MIAMI GARDENS, Fla. — The New England Patriots weren’t dominated in Sunday’s season opener. But nearly every pivotal play went the way of their opponent.
Two of those, in particular, turned what might have been a competitive Week 1 matchup into a comfortable Miami Dolphins victory.
“It was really a pretty even game,” Patriots coach Bill Belichick said after his team’s 20-7 defeat at Hard Rock Stadium. “Two big plays, 14 points, really skewed the game. … A couple bad plays really hurt us.”
The first came midway through the second quarter, with the Patriots facing a second-and-10 from their own 15-yard line. Dolphins safety Brandon Jones aligned at linebacker level, then crept toward the line just before the snap, sneaking to the outside of edge rusher Melvin Ingram. Brown blocked down on a stunting Ingram, tight end Hunter Henry released into his route and Jones was left free.
The blitzing defensive back nailed quarterback Mac Jones from behind, jarring the ball loose. Ingram scooped it up with one hand and waltzed into the end zone for a Miami touchdown.
The Patriots had prepared for plays like that during the two-week leadup to Sunday’s game. Belichick noted last Tuesday that Miami’s Josh Boyer — a former New England assistant — blitzes his DBs more than almost any other NFL defensive coordinator. The Dolphins ranked second in the NFL in blitz rate in each of the last two seasons. Offensive lines need to be in sync when an opponent sends extra rushers, especially when those are coming from the secondary.
But the communication issues that plagued New England throughout training camp and the preseason persisted.
“We had enough players to block them, but we didn’t block it properly,” Belichick said Sunday, noting a similar breakdown occurred on an earlier sack.
Ingram’s scoop-and-score put the Dolphins ahead 10-0 — a manageable deficit with more than half the game still to play. But the second “big play” stretched that lead to 17-0 just before the halftime break.
Facing a fourth-and-7 with less than 30 seconds remaining in the half, Dolphins wide receiver Jaylen Waddle turned a slant pass into a 42-yard touchdown, beating cornerback Jalen Mills off the line and then taking advantage of a reckless angle by safety Kyle Dugger.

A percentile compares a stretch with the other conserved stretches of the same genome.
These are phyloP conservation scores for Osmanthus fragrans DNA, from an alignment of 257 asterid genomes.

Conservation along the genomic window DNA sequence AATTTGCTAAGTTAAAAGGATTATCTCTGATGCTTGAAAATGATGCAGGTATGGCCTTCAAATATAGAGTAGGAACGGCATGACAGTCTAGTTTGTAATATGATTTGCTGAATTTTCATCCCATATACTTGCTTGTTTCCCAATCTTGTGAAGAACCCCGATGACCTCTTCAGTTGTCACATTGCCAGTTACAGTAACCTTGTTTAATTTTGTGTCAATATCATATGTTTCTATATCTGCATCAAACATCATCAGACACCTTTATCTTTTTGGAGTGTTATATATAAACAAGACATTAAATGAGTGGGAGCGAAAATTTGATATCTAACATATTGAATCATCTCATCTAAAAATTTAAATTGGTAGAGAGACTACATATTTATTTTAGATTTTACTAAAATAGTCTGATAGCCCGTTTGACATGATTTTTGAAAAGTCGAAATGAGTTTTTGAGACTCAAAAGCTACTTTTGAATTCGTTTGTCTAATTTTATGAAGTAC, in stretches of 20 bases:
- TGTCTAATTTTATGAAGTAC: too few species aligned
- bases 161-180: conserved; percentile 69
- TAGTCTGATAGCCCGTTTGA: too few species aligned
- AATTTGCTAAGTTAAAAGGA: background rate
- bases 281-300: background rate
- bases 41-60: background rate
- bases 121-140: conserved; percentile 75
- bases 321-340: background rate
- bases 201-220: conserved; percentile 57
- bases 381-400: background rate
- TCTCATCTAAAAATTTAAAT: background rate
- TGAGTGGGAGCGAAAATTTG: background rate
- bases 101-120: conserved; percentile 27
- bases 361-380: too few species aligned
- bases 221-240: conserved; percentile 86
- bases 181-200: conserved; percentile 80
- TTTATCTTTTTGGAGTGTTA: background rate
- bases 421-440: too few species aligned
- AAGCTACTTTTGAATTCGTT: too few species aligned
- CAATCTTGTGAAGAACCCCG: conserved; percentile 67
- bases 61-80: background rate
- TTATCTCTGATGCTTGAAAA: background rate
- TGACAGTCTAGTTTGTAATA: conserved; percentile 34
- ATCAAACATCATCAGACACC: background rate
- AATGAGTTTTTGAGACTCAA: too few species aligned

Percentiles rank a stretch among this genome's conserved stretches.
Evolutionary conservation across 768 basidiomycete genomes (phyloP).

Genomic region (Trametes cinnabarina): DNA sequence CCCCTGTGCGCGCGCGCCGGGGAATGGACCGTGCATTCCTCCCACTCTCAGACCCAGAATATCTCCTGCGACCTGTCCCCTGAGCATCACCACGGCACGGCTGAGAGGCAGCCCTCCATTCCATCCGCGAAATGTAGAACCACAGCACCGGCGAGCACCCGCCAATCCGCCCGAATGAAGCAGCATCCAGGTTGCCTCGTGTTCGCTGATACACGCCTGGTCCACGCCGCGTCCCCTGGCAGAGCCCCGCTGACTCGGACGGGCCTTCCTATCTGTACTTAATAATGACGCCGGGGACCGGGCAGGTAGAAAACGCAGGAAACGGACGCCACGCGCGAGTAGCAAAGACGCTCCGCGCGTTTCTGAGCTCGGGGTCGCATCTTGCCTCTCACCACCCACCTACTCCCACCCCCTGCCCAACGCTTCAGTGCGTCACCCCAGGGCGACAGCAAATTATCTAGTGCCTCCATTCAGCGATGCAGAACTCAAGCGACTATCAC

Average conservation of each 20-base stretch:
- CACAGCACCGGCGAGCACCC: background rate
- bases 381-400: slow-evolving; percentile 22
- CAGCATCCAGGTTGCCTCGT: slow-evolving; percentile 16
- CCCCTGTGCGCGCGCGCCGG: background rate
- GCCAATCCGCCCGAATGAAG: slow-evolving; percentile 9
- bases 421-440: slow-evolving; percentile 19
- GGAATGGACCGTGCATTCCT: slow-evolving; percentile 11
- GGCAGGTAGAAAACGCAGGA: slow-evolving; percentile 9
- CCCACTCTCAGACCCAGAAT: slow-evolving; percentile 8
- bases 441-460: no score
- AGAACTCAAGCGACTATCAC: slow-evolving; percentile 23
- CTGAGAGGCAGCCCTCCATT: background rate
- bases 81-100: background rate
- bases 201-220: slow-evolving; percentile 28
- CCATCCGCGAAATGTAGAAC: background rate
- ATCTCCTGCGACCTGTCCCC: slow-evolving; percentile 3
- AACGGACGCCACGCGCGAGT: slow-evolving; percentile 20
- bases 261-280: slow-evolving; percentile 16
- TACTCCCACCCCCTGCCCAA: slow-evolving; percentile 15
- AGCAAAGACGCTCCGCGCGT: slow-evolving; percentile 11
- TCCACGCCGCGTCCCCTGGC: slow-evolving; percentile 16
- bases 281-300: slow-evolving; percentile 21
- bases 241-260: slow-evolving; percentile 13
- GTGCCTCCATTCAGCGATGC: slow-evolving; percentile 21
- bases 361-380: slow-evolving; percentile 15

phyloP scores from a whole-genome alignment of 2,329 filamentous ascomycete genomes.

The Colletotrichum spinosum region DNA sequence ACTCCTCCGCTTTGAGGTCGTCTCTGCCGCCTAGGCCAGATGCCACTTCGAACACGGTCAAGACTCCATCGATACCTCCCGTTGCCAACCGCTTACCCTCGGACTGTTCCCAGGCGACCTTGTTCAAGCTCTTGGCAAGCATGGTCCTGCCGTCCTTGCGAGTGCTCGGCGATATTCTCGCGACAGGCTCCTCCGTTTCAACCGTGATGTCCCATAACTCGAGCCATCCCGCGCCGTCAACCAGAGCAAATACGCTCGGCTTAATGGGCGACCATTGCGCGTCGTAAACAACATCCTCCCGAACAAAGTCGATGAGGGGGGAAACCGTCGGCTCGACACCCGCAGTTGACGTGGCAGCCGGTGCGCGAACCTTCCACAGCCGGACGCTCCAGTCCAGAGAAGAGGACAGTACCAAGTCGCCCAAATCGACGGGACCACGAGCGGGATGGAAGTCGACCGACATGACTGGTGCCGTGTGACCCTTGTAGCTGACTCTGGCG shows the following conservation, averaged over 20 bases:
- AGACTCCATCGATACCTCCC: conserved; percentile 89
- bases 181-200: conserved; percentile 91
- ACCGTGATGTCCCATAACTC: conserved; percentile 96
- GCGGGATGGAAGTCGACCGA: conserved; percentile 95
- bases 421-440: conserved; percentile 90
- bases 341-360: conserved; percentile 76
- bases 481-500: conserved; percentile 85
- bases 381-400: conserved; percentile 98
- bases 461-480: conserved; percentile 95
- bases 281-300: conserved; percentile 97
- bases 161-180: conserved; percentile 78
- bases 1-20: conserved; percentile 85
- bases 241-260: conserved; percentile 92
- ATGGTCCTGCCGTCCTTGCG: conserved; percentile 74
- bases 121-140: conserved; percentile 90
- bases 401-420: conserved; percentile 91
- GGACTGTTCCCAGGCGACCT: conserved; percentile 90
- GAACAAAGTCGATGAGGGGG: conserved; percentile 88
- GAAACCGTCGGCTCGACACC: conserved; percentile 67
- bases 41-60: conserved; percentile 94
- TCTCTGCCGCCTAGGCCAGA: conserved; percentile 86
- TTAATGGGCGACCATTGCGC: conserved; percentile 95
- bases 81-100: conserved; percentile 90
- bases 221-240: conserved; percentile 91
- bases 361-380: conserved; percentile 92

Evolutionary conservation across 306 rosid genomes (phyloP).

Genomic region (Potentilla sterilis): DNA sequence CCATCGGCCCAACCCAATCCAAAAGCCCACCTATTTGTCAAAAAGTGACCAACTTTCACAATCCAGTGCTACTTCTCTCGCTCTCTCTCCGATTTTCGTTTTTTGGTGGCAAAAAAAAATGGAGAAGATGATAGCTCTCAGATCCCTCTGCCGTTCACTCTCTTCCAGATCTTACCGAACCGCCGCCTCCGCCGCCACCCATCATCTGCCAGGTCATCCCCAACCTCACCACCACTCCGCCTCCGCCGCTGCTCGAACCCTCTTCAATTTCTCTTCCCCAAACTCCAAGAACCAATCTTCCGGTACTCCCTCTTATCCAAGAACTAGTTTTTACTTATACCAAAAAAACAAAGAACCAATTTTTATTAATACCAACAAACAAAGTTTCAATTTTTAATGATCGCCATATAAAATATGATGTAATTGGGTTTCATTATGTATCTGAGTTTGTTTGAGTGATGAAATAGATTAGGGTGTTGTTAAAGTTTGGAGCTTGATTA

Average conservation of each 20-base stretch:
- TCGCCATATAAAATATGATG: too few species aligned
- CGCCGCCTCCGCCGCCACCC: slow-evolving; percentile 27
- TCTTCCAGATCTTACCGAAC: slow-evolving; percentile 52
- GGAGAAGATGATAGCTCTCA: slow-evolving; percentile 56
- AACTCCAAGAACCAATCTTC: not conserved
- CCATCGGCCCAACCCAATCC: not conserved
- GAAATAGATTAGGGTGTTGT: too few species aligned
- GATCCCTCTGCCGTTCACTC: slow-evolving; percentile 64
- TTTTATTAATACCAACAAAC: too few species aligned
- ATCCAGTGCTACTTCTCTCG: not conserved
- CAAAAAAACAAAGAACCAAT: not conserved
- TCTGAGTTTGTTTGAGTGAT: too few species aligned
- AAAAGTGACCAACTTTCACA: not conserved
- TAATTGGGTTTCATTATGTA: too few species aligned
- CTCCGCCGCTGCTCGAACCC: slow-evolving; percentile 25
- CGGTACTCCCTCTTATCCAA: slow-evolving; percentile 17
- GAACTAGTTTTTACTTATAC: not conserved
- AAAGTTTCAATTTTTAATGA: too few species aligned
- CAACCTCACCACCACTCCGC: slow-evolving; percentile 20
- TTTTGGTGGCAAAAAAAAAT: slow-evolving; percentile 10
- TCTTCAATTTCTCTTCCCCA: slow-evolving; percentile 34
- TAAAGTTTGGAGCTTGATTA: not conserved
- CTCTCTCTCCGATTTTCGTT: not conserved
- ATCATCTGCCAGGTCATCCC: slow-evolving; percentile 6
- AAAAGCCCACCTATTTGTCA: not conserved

A Ty Montgomery touchdown pulled the Patriots to within 10 late in the third quarter, but that was as close as they would get.
“Ten-nothing and you give up that play,” veteran safety and co-captain Devin McCourty lamented. “Even if we just make the tackle, we go 13-0 into the half. It’s way better, I think, than giving up the touchdown.”
Pre-snap motion prompted the Patriots to switch coverage assignments, with slot corner Myles Bryant shifting onto the motioning Cedrick Wilson and Mills picking up Waddle. The speedy wideout had inside leverage on Mills, allowing him to separate from the veteran corner when he broke toward the middle of the field.
Mills pulled up after the catch, and Dugger’s poorly executed tackle attempt inadvertently took out linebacker Ja’Whaun Bentley. Once that happened, there were no Patriots between Waddle and the end zone.
“Terrible angle by me,” said Dugger, whose miscue was the low point in an otherwise strong season debut for the third-year pro. “Bad eyes. I didn’t locate the defender. I didn’t do my job basically. Really poor play by me. Corners trust in me to be in the middle of the field, and I wasn’t there. So it was definitely all me — bad play.”
Those weren’t the Patriots’ only negative moments Sunday. They gave the ball away twice more — a Mac Jones interception that spoiled an impressive opening drive and a late Nelson Agholor fumble — finishing with a lopsided 3-0 loss in the turnover battle. Nose tackle Carl Davis also jumped offsides on fourth-and-1, leading to a Dolphins field goal, and a David Andrews chop block negated a roughing-the-passer penalty that would have moved the chains on third down.
The Dolphins lost more yardage to penalties than the Patriots did, however (20 to 15). They finished with just one more first down (18 to 17) and 36 more yards (307 to 271), and converted on a lower percentage of their third downs (43% to 44%) and red-zone trips (0-for-2 to 1-for-1). New England sacked Tua Tagovailoa three times and allowed just 13 defensive points.
The numbers agreed with Belichick: This wasn’t a major mismatch. But the Patriots have been operating with very little room for error since the start of the post-Tom Brady era, and the mistakes they did make were too much to withstand. New England is 2-9 when committing multiple turnovers and 1-8 when losing the turnover battle since the start of last season, and Miami’s 14 “bad play” points proved to be the difference in a 13-point defeat.
As center David Andrews succinctly put it: “We beat ourselves.”